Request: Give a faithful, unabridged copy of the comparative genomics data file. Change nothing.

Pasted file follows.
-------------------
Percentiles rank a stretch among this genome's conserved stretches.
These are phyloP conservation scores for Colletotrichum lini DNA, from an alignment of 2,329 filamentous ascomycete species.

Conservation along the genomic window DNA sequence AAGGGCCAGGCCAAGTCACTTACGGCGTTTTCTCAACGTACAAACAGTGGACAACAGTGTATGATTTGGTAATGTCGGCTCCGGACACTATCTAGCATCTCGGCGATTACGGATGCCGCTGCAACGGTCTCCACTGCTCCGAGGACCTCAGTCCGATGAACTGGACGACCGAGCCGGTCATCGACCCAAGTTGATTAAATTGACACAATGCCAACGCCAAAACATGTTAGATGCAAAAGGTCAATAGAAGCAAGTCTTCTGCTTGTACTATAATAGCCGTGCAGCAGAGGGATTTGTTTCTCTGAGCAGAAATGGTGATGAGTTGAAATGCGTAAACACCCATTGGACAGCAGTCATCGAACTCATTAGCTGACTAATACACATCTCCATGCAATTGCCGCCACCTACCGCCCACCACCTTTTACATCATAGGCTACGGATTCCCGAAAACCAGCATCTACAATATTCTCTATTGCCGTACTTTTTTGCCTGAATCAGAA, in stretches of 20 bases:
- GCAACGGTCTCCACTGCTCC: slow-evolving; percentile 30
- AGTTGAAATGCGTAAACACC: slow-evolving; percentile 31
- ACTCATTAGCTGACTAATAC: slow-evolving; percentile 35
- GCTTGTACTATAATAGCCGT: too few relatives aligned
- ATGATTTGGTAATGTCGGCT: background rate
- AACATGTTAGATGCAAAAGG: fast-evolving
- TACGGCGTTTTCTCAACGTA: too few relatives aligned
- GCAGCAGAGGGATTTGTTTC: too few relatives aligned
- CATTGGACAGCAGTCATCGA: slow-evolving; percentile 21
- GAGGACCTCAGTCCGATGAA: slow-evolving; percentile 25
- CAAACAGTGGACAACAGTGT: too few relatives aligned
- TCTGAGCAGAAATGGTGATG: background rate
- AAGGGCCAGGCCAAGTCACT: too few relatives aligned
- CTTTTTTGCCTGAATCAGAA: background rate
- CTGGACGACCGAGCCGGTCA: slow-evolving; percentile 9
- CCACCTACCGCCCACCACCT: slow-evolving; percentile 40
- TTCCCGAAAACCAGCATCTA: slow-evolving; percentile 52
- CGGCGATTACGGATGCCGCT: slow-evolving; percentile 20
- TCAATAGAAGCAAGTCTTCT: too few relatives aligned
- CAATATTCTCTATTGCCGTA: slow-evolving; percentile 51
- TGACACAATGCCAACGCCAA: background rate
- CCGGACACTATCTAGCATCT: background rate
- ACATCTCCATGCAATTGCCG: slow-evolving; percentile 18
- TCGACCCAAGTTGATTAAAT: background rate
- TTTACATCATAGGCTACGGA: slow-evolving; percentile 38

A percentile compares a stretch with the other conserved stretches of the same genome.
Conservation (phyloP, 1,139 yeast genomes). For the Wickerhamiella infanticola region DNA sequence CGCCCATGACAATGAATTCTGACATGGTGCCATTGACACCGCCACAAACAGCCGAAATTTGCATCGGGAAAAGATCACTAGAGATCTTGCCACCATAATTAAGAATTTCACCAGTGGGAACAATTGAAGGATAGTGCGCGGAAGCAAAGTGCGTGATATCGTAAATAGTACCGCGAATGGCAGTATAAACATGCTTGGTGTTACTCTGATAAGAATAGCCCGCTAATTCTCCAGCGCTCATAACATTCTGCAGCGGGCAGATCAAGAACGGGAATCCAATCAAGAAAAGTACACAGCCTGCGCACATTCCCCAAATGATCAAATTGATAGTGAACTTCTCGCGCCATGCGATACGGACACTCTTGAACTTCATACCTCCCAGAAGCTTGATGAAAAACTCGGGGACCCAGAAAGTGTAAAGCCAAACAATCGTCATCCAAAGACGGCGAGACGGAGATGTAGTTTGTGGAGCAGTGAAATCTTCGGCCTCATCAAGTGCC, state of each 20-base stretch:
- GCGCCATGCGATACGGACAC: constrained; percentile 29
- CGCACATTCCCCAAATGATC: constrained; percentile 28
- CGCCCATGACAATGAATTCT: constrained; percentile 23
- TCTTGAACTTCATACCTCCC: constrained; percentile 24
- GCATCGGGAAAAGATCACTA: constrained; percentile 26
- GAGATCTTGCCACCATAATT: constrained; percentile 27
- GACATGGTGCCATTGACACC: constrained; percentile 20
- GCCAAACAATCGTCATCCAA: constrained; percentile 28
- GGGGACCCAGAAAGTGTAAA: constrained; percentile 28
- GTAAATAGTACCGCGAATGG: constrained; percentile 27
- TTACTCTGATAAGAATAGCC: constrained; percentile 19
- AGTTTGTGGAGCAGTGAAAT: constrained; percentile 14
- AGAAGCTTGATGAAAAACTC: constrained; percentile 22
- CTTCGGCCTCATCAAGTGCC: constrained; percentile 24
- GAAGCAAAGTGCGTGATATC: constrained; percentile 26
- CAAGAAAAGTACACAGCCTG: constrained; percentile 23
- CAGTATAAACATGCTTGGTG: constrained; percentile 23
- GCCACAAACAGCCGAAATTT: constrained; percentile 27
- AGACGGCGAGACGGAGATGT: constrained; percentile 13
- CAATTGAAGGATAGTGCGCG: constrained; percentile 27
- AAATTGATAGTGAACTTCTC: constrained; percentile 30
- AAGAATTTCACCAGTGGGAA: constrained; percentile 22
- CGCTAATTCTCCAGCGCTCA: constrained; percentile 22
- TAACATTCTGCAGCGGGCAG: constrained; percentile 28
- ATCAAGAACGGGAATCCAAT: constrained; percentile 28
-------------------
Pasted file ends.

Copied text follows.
Percentiles rank a stretch among this genome's conserved stretches.
These are phyloP conservation scores for Colletotrichum lini DNA, from an alignment of 2,329 filamentous ascomycete species.

Conservation along the genomic window DNA sequence AAGGGCCAGGCCAAGTCACTTACGGCGTTTTCTCAACGTACAAACAGTGGACAACAGTGTATGATTTGGTAATGTCGGCTCCGGACACTATCTAGCATCTCGGCGATTACGGATGCCGCTGCAACGGTCTCCACTGCTCCGAGGACCTCAGTCCGATGAACTGGACGACCGAGCCGGTCATCGACCCAAGTTGATTAAATTGACACAATGCCAACGCCAAAACATGTTAGATGCAAAAGGTCAATAGAAGCAAGTCTTCTGCTTGTACTATAATAGCCGTGCAGCAGAGGGATTTGTTTCTCTGAGCAGAAATGGTGATGAGTTGAAATGCGTAAACACCCATTGGACAGCAGTCATCGAACTCATTAGCTGACTAATACACATCTCCATGCAATTGCCGCCACCTACCGCCCACCACCTTTTACATCATAGGCTACGGATTCCCGAAAACCAGCATCTACAATATTCTCTATTGCCGTACTTTTTTGCCTGAATCAGAA, in stretches of 20 bases:
- GCAACGGTCTCCACTGCTCC: slow-evolving; percentile 30
- AGTTGAAATGCGTAAACACC: slow-evolving; percentile 31
- ACTCATTAGCTGACTAATAC: slow-evolving; percentile 35
- GCTTGTACTATAATAGCCGT: too few relatives aligned
- ATGATTTGGTAATGTCGGCT: background rate
- AACATGTTAGATGCAAAAGG: fast-evolving
- TACGGCGTTTTCTCAACGTA: too few relatives aligned
- GCAGCAGAGGGATTTGTTTC: too few relatives aligned
- CATTGGACAGCAGTCATCGA: slow-evolving; percentile 21
- GAGGACCTCAGTCCGATGAA: slow-evolving; percentile 25
- CAAACAGTGGACAACAGTGT: too few relatives aligned
- TCTGAGCAGAAATGGTGATG: background rate
- AAGGGCCAGGCCAAGTCACT: too few relatives aligned
- CTTTTTTGCCTGAATCAGAA: background rate
- CTGGACGACCGAGCCGGTCA: slow-evolving; percentile 9
- CCACCTACCGCCCACCACCT: slow-evolving; percentile 40
- TTCCCGAAAACCAGCATCTA: slow-evolving; percentile 52
- CGGCGATTACGGATGCCGCT: slow-evolving; percentile 20
- TCAATAGAAGCAAGTCTTCT: too few relatives aligned
- CAATATTCTCTATTGCCGTA: slow-evolving; percentile 51
- TGACACAATGCCAACGCCAA: background rate
- CCGGACACTATCTAGCATCT: background rate
- ACATCTCCATGCAATTGCCG: slow-evolving; percentile 18
- TCGACCCAAGTTGATTAAAT: background rate
- TTTACATCATAGGCTACGGA: slow-evolving; percentile 38

A percentile compares a stretch with the other conserved stretches of the same genome.
Conservation (phyloP, 1,139 yeast genomes). For the Wickerhamiella infanticola region DNA sequence CGCCCATGACAATGAATTCTGACATGGTGCCATTGACACCGCCACAAACAGCCGAAATTTGCATCGGGAAAAGATCACTAGAGATCTTGCCACCATAATTAAGAATTTCACCAGTGGGAACAATTGAAGGATAGTGCGCGGAAGCAAAGTGCGTGATATCGTAAATAGTACCGCGAATGGCAGTATAAACATGCTTGGTGTTACTCTGATAAGAATAGCCCGCTAATTCTCCAGCGCTCATAACATTCTGCAGCGGGCAGATCAAGAACGGGAATCCAATCAAGAAAAGTACACAGCCTGCGCACATTCCCCAAATGATCAAATTGATAGTGAACTTCTCGCGCCATGCGATACGGACACTCTTGAACTTCATACCTCCCAGAAGCTTGATGAAAAACTCGGGGACCCAGAAAGTGTAAAGCCAAACAATCGTCATCCAAAGACGGCGAGACGGAGATGTAGTTTGTGGAGCAGTGAAATCTTCGGCCTCATCAAGTGCC, state of each 20-base stretch:
- GCGCCATGCGATACGGACAC: constrained; percentile 29
- CGCACATTCCCCAAATGATC: constrained; percentile 28
- CGCCCATGACAATGAATTCT: constrained; percentile 23
- TCTTGAACTTCATACCTCCC: constrained; percentile 24
- GCATCGGGAAAAGATCACTA: constrained; percentile 26
- GAGATCTTGCCACCATAATT: constrained; percentile 27
- GACATGGTGCCATTGACACC: constrained; percentile 20
- GCCAAACAATCGTCATCCAA: constrained; percentile 28
- GGGGACCCAGAAAGTGTAAA: constrained; percentile 28
- GTAAATAGTACCGCGAATGG: constrained; percentile 27
- TTACTCTGATAAGAATAGCC: constrained; percentile 19
- AGTTTGTGGAGCAGTGAAAT: constrained; percentile 14
- AGAAGCTTGATGAAAAACTC: constrained; percentile 22
- CTTCGGCCTCATCAAGTGCC: constrained; percentile 24
- GAAGCAAAGTGCGTGATATC: constrained; percentile 26
- CAAGAAAAGTACACAGCCTG: constrained; percentile 23
- CAGTATAAACATGCTTGGTG: constrained; percentile 23
- GCCACAAACAGCCGAAATTT: constrained; percentile 27
- AGACGGCGAGACGGAGATGT: constrained; percentile 13
- CAATTGAAGGATAGTGCGCG: constrained; percentile 27
- AAATTGATAGTGAACTTCTC: constrained; percentile 30
- AAGAATTTCACCAGTGGGAA: constrained; percentile 22
- CGCTAATTCTCCAGCGCTCA: constrained; percentile 22
- TAACATTCTGCAGCGGGCAG: constrained; percentile 28
- ATCAAGAACGGGAATCCAAT: constrained; percentile 28